The ethnography of egalitarian social systems was first met with sheer disbelief. Today it is still hotly debated in a number of fields and has gained sophistication as well as momentum. This collection of essays on qproperty and equalityq acknowledges this diversification by presenting research results in two complementary volumes. They bring together a wide range of authoritative researchers most of whom have worked with hunter-gatherer groups. These two volumes cover existing ethnographic and theoretical ground while maintaining a clear focus on the relation between property and equality. The book consists of the most recent work of prominent members of the original group of researchers in hunter-gatherer studies among them James Woodburn and Richard Lee, and very recent ethnography on hunter-gatherers and other egalitarian systems. Thomas Widlokobtained his PhD in Social Anthropology at the LSE and has taught anthropology in the universities of London, Cologne, Kyoto, and Heidelberg. He was a member of the Max Planck Cognitive Anthropology Research Group in Nijmegen, Netherlands. Currently he is a research staff member at the Max Planck Institute for Social Anthropology in Halle/Saale, Germany. Wolde Gossa Tadesseobtained his PhD in Social Anthropology at the LSE and published on East African pastoralist groups. Currently he is a research staff member at the Max Planck Institute for Social Anthropology in Halle/Saale, Germany.Plant Parts Used as Medicine The parts of the plants used as medicine are grouped into seven categories: (a) leaves and soft stems ; (b) bark ; (c) root ; (d) fruits ... (f) paste ; and (g) smoke . ... Small cuts are made around the affected area with a knife or razor blade, then medicine is rubbed into the cuts.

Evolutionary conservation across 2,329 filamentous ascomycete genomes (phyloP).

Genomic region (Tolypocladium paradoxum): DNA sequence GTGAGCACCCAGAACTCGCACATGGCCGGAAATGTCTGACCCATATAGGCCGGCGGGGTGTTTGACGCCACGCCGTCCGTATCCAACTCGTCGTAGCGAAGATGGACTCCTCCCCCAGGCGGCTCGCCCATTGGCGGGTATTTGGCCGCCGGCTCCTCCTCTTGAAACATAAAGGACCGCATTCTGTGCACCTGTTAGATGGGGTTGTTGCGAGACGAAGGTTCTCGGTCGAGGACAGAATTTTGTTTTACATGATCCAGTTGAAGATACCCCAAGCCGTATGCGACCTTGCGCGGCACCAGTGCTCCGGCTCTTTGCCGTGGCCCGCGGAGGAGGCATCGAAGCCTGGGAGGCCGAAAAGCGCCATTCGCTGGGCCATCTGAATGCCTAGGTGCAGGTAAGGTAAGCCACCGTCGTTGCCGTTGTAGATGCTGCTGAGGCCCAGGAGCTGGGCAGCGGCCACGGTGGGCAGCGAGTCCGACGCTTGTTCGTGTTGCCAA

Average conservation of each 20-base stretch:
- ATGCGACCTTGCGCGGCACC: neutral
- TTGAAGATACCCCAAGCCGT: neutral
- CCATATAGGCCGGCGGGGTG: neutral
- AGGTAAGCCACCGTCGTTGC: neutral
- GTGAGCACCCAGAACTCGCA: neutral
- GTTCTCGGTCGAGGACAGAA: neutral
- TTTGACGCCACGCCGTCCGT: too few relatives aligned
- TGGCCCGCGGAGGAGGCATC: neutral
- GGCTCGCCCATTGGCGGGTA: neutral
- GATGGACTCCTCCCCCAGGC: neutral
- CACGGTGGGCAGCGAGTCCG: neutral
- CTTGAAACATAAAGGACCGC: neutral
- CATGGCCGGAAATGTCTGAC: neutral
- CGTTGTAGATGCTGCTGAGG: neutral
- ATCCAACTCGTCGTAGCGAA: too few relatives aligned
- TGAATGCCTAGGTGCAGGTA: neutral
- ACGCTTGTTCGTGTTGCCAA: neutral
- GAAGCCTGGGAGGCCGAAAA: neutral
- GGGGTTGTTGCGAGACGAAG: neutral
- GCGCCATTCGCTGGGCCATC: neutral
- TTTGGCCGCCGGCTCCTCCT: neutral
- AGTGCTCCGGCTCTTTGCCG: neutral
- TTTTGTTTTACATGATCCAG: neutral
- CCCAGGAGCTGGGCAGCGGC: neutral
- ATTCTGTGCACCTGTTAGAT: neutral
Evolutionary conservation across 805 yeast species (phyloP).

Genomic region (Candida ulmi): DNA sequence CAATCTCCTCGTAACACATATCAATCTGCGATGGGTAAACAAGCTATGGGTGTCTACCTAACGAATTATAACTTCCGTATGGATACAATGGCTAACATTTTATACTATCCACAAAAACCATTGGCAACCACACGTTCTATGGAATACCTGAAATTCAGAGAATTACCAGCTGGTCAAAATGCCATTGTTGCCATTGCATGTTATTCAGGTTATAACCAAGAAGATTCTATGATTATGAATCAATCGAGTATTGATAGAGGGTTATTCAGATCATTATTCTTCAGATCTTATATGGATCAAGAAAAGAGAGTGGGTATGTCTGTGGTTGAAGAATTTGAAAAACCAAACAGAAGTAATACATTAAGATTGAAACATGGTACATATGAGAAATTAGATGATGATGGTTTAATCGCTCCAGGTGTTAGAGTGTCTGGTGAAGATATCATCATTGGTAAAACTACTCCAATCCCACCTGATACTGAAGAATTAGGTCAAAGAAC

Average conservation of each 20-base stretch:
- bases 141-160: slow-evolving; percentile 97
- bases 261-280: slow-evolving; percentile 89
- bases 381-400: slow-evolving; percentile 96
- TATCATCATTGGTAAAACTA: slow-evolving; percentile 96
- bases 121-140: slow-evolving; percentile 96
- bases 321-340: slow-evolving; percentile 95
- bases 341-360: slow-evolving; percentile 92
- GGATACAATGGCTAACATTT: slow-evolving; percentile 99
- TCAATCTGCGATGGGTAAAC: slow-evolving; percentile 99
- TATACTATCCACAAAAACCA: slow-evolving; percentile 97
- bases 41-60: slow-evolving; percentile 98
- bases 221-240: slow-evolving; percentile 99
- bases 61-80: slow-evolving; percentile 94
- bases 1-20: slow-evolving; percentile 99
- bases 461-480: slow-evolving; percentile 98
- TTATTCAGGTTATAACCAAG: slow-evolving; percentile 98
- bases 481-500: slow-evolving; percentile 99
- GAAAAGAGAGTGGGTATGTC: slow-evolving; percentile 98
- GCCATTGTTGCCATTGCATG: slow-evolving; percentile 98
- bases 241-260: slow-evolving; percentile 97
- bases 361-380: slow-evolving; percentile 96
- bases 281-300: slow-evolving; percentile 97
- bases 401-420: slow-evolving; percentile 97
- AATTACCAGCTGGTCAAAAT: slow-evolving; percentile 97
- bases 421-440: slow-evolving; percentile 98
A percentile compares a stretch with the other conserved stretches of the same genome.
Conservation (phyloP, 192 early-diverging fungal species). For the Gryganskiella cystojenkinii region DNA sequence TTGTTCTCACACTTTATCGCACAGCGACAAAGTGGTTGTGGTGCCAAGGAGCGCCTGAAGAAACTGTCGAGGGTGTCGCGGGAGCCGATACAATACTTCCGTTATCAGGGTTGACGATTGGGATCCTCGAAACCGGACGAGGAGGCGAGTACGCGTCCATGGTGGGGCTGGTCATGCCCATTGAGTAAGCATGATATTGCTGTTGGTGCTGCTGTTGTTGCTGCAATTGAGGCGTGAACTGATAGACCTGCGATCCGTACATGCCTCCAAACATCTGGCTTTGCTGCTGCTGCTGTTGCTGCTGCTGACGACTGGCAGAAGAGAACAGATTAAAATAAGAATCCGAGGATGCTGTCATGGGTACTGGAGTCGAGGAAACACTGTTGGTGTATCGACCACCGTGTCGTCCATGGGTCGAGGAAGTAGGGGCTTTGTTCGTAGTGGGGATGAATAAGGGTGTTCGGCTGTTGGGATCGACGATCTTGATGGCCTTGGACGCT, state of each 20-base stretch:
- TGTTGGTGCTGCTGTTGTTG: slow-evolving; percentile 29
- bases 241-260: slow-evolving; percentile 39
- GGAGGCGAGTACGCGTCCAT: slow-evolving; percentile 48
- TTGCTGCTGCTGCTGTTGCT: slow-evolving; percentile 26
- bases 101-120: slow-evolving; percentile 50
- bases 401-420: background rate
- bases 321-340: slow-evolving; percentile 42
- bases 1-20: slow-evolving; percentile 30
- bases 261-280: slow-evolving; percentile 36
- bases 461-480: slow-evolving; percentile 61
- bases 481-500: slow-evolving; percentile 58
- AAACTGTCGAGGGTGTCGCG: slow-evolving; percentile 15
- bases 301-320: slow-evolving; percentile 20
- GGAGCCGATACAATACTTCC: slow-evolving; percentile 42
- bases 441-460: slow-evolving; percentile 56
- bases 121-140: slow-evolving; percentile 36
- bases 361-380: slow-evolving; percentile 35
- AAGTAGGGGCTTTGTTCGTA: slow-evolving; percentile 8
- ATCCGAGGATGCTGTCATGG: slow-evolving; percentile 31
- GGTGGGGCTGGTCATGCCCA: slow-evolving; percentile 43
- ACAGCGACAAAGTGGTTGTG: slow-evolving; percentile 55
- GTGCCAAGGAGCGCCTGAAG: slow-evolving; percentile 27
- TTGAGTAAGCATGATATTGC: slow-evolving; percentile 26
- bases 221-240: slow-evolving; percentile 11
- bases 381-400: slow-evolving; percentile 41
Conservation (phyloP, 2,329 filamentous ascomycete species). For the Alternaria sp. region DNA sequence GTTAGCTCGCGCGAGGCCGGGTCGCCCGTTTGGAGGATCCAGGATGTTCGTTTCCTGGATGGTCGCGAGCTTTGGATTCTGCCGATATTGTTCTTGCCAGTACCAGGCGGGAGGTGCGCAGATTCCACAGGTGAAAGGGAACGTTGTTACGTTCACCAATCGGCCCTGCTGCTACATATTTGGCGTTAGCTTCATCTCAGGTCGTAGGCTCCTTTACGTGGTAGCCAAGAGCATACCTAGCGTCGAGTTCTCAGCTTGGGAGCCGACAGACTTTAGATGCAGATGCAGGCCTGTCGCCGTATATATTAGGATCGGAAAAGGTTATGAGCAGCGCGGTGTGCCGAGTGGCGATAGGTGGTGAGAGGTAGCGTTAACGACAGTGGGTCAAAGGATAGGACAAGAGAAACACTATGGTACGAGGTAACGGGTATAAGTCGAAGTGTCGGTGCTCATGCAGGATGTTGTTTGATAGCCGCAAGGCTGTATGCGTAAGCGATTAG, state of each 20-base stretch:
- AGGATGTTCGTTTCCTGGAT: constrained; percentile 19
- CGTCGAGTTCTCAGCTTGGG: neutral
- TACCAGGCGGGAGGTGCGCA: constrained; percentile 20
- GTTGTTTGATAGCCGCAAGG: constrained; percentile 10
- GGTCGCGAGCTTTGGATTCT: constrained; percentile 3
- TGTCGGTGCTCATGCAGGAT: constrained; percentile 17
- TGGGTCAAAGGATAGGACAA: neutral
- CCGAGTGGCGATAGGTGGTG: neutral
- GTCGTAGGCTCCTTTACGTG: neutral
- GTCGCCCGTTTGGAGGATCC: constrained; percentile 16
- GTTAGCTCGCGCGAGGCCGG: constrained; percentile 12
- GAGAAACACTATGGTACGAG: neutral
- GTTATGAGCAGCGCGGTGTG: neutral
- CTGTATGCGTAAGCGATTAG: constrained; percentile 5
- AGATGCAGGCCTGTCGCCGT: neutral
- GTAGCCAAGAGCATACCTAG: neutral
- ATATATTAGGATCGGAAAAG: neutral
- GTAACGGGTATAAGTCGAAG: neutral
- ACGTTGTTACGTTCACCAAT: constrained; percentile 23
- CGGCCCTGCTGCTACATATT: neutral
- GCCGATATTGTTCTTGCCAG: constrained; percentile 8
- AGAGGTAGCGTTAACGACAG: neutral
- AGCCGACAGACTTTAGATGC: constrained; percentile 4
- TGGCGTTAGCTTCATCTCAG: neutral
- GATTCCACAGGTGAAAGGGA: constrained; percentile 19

|Title||:||Property and Equality: Ritualisation, sharing, egalitarianism|
|Author||:||Thomas Widlok, Wolde Gossa Tadesse|
|Publisher||:||Berghahn Books - 2006-11-01|